In contrast to the 1990s when China was a major FDI-destination, the country has now emerged as a net FDI-exporter, its outbound FDIs growing annually at a rate of 30 per cent between 2005 and 2015. In 2016, for the first time, Chinese outbound FDI surged to $183 billion, far exceeding its inward FDI of $133 billion. As ***The Atlantic*** pointed out, while China was the world’s largest recipient of loans from the World Bank and Asian Development Bank (ADB) till the 1990s, its loans to developing countries now exceed those of the World Bank itself. As its economy shows signs of slowing down and demand for its products slumps across Europe and America, China is desperately seeking a conduit to export its vast surplus and idle capacity it had created in its state-controlled monoliths and private sector. Besides, it also has huge unused forex reserves in its Central Bank. But the most important unstated objective is possibly to seek alternative sea routes for trade. Today the eastern seaboard and the narrow Malacca Strait accounts for 80 per cent of China’s oils and a vast quantity of its goods trade. China desperately wants to build alternative routes through Pakistan, Central Asia, Myanmar and other corridors.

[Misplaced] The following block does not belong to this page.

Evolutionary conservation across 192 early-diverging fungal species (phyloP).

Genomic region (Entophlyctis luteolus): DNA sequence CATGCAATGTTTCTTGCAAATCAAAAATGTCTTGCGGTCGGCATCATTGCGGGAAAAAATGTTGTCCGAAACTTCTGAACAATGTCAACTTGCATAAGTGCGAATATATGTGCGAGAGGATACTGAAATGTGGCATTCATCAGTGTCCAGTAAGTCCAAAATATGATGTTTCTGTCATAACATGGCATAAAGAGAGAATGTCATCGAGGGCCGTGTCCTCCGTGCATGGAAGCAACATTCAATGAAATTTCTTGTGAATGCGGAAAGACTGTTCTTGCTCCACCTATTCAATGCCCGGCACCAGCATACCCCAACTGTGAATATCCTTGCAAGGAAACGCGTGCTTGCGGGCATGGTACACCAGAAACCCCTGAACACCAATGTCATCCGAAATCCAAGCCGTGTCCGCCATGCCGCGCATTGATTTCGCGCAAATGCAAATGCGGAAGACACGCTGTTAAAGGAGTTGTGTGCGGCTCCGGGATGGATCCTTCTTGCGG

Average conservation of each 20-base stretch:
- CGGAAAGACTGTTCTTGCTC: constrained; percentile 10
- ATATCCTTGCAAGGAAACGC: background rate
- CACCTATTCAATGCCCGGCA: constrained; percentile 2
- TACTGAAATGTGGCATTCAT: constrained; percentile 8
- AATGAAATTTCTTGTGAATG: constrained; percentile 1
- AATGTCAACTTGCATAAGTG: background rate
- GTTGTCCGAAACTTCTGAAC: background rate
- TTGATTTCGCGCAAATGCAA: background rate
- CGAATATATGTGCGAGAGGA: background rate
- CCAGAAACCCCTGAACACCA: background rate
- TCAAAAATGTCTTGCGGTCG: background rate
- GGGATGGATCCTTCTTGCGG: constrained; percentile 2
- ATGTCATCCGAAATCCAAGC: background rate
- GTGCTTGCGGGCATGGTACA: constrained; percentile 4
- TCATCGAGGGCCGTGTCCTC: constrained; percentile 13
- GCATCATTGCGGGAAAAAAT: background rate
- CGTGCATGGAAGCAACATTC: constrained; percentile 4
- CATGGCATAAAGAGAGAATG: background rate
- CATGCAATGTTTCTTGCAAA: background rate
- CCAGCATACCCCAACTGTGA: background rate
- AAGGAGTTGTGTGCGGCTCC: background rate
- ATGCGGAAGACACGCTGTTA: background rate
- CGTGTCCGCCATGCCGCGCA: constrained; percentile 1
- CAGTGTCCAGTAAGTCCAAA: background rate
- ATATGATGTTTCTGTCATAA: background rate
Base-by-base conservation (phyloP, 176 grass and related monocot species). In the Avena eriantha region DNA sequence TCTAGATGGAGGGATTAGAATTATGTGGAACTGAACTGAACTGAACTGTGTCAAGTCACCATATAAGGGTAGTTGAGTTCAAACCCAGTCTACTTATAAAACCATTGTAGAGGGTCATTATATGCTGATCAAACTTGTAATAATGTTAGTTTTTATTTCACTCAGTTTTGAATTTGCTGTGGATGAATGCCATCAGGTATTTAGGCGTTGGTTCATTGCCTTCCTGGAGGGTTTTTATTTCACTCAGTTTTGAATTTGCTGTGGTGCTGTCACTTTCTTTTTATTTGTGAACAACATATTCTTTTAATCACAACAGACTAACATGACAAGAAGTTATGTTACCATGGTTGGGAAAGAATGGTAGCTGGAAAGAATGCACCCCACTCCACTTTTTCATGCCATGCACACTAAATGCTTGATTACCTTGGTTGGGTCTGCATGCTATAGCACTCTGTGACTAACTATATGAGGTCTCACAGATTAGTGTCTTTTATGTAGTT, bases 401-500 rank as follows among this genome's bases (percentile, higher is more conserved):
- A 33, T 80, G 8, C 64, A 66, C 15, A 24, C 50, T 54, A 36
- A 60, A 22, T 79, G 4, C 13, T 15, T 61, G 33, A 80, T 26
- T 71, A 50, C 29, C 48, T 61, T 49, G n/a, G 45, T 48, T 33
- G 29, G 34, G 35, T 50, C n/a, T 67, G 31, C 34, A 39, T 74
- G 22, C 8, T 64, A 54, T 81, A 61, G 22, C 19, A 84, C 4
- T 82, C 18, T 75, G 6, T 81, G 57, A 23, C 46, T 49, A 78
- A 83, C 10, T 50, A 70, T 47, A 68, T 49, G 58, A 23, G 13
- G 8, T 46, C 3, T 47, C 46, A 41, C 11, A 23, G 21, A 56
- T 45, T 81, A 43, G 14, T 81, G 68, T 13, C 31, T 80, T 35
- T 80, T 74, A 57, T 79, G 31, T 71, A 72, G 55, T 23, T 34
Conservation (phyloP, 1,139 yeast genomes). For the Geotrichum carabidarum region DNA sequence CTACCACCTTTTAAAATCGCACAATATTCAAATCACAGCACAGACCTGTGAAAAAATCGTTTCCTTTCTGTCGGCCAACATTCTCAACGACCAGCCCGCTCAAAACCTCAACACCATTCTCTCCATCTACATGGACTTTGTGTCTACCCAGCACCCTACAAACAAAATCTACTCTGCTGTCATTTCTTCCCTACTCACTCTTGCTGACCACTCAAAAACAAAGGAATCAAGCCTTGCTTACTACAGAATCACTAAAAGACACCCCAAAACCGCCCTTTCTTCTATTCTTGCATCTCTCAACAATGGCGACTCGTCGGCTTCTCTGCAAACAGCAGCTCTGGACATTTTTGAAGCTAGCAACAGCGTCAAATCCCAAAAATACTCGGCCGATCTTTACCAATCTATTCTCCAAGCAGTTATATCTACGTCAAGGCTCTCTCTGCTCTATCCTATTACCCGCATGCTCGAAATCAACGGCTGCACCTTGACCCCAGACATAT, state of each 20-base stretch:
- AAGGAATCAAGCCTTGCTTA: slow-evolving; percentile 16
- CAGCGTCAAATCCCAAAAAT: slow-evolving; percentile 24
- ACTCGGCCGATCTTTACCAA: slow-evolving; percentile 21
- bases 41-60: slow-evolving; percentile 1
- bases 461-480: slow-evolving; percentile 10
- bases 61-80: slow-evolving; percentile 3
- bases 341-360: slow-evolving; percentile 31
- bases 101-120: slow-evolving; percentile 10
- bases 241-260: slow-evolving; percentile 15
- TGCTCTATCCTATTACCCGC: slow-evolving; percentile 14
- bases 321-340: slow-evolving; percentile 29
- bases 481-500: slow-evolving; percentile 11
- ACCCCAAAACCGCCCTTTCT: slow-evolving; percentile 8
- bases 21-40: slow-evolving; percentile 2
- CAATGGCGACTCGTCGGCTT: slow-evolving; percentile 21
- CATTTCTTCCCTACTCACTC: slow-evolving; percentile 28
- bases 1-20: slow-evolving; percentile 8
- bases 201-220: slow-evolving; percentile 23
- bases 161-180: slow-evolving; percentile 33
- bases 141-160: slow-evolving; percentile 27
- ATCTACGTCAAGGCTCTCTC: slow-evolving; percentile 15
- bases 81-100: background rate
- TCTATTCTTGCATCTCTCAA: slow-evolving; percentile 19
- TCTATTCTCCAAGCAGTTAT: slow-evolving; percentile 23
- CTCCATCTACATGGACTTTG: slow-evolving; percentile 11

China cares very little for human rights anywhere in the world including within its own borders, and has gained trust and business in many countries by supporting their authoritarian dictators or helping suppress their human rights violations in international fora. BRI is also helping China to export its model of online information control, surveillance, and censorship of the internet, which is why authoritarian Governments from Russia to Zambia, Zimbabwe, Ethiopia, Uganda, Kenya, Maldives and Philippines are so enthusiastic about BRI. The fledgling democracies which are being gradually captured by corrupt or authoritarian leaders are particularly vulnerable to Chinese money-power their leaders so desperately need to stay in power and serve Chinese interests.